Comments

jimwg said…
Kudos for Christina Baworowsky! A role model for all!

PLEASE, Ms. Baworowsky, call Rod Adams at AtomicInsights for an Atomic Show interview!!!

James Greenidge
Queens NY

Popular posts from this blog

Making Clouds for a Living

Donell Banks works at Southern Nuclear’s Plant Vogtle units 3 and 4 as a shift supervisor in Operations, but is in the process of transitioning to his newly appointed role as the daily work controls manager. He has been in the nuclear energy industry for about 11 years.

I love what I do because I have the unique opportunity to help shape the direction and influence the culture for the future of nuclear power in the United States. Every single day presents a new challenge, but I wouldn't have it any other way. As a shift supervisor, I was primarily responsible for managing the development of procedures and programs to support operation of the first new nuclear units in the United States in more than 30 years. As the daily work controls manager, I will be responsible for oversight of the execution and scheduling of daily work to ensure organizational readiness to operate the new units.

I envision a nuclear energy industry that leverages the technology of today to improve efficiency…

Nuclear: Energy for All Political Seasons

The electoral college will soon confirm a surprise election result, Donald Trump. However, in the electricity world, there are fewer surprises – physics and economics will continue to apply, and Republicans and Democrats are going to find a lot to like about nuclear energy over the next four years.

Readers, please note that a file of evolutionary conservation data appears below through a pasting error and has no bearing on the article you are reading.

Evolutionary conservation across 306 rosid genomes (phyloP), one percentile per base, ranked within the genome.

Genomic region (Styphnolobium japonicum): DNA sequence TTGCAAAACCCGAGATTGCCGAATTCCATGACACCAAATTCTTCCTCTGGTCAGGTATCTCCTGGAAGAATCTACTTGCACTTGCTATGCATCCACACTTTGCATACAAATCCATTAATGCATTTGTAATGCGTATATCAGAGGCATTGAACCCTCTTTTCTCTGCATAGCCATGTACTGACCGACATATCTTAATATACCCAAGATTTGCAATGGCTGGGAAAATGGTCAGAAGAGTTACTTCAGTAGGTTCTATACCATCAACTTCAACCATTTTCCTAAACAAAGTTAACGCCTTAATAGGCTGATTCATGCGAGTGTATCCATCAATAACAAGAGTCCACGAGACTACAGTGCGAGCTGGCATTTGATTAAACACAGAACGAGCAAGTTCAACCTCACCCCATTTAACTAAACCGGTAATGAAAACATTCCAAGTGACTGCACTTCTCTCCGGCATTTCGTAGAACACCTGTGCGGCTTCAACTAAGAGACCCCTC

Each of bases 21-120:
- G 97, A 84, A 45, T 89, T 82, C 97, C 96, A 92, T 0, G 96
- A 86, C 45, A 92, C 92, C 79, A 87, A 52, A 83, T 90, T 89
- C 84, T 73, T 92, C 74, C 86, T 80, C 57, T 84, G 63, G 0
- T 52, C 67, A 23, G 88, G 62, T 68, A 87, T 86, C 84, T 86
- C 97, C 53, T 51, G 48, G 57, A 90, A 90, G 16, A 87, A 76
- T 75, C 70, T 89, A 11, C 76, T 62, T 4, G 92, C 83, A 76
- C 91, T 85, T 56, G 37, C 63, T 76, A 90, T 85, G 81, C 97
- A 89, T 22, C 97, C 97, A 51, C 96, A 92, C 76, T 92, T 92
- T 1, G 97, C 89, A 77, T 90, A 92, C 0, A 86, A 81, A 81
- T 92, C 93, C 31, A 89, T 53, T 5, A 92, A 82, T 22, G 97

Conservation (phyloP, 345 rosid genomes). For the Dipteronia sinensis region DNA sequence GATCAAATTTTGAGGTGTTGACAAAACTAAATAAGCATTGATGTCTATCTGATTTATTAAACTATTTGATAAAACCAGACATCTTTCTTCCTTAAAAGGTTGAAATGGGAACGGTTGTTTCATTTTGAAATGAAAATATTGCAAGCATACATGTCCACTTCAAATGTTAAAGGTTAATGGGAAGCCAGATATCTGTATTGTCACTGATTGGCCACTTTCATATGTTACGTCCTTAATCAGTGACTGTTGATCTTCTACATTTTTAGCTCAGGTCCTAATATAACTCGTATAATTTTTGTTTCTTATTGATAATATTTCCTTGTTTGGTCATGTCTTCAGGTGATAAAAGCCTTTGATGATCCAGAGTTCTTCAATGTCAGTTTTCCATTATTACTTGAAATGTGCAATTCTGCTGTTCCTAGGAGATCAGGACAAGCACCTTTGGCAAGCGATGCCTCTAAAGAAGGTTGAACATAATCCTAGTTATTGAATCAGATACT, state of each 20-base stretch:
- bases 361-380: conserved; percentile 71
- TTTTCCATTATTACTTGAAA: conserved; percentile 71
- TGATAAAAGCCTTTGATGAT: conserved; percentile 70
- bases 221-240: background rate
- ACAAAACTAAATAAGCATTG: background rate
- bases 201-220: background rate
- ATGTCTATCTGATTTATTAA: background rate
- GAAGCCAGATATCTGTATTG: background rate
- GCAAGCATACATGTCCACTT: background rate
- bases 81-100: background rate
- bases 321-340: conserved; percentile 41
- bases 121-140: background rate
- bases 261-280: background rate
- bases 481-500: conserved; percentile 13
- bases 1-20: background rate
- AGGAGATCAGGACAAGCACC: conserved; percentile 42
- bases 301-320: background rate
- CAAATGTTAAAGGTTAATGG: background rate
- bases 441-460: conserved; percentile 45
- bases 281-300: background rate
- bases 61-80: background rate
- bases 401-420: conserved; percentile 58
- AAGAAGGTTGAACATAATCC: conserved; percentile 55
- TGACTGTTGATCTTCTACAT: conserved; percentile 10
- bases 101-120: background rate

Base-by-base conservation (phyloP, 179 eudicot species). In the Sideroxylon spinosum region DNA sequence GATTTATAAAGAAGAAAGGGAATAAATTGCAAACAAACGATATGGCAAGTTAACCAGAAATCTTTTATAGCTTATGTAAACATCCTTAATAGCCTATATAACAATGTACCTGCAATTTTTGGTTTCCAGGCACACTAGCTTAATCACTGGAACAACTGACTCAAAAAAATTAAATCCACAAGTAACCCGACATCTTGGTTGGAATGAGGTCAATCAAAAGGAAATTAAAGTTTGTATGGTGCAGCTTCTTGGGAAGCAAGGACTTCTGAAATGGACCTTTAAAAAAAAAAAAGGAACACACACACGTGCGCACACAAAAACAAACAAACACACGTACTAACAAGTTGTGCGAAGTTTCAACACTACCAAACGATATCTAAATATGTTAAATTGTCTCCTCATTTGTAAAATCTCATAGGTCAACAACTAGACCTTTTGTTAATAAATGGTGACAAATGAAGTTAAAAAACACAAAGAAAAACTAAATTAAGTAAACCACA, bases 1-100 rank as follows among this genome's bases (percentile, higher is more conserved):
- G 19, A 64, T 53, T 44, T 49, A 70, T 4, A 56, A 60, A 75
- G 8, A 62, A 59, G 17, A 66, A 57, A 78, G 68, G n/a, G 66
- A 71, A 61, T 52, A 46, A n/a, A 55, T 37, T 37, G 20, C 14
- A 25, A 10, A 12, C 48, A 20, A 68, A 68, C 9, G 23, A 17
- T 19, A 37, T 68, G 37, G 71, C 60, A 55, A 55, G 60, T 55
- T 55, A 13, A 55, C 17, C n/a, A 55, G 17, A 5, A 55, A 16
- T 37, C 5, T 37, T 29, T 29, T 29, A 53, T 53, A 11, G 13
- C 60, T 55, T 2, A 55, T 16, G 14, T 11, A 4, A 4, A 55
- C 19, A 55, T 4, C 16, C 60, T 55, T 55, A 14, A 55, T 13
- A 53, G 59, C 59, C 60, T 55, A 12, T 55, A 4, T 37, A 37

In a Trump administration, the carbon conversation is going to be less prominent. But the nuclear value proposition is still there. We bring steady jobs to rural areas, including in the Rust Belt, which put Donald Trump in office. Nuclear plants keep the surrounding communities vibrant.

We hold down electricity costs for the whole economy. We provide energy diversity, reducing the risk of disruption. We are a critical part of America’s industrial infrastructure, and the importance of infrastructure is something that President-Elect Trump has stressed.

One of our infrastructure challenges is natural gas pipelines, which have gotten more congested as extremely low gas prices have pulled m…

Innovation Fuels the Nuclear Legacy: Southern Nuclear Employees Share Their Stories

Blake Bolt and Sharimar Colon are excited about nuclear energy. Each works at Southern Nuclear Co. and sees firsthand how their ingenuity powers the nation’s largest supply of clean energy. For Powered by Our People, they shared their stories of advocacy, innovation in the workplace and efforts to promote efficiency. Their passion for nuclear energy casts a bright future for the industry.

Blake Bolt has worked in the nuclear industry for six years and is currently the work week manager at Hatch Nuclear Plant in Georgia. He takes pride in an industry he might one day pass on to his children.

What is your job and why do you enjoy doing it?
As a Work Week Manager at Plant Hatch, my primary responsibility is to ensure nuclear safety and manage the risk associated with work by planning, scheduling, preparing and executing work to maximize the availability and reliability of station equipment and systems. I love my job because it enables me to work directly with every department on the plant…